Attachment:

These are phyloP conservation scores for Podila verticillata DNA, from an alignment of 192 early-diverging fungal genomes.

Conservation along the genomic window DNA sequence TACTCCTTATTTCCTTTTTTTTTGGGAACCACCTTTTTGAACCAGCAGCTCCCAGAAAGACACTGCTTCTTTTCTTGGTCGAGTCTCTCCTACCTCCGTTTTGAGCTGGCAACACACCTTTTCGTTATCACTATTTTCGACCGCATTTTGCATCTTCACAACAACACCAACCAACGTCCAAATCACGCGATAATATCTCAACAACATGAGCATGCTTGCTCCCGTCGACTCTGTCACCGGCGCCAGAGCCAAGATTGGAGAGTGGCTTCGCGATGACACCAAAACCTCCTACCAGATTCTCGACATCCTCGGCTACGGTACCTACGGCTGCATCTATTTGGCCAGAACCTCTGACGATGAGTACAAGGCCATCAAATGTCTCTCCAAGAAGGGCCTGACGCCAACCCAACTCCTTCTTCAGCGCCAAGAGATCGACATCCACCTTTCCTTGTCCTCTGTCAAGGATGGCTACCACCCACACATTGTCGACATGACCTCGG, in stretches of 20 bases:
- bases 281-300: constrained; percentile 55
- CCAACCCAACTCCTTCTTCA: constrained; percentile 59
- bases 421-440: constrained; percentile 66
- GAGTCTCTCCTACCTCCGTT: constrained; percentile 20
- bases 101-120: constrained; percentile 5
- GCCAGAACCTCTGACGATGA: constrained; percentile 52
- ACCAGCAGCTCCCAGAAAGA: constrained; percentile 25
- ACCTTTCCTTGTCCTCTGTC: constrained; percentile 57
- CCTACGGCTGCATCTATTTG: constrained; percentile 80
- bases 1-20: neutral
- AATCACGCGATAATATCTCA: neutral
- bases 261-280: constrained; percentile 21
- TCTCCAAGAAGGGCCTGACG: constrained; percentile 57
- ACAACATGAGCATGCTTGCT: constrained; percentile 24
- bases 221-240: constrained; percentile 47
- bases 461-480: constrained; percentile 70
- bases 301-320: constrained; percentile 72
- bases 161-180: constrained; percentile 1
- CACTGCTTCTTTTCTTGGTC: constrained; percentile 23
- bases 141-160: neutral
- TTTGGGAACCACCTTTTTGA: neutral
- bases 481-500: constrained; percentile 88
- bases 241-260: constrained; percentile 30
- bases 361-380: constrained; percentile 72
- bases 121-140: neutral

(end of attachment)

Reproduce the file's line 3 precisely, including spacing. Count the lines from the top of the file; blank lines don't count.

- bases 281-300: constrained; percentile 55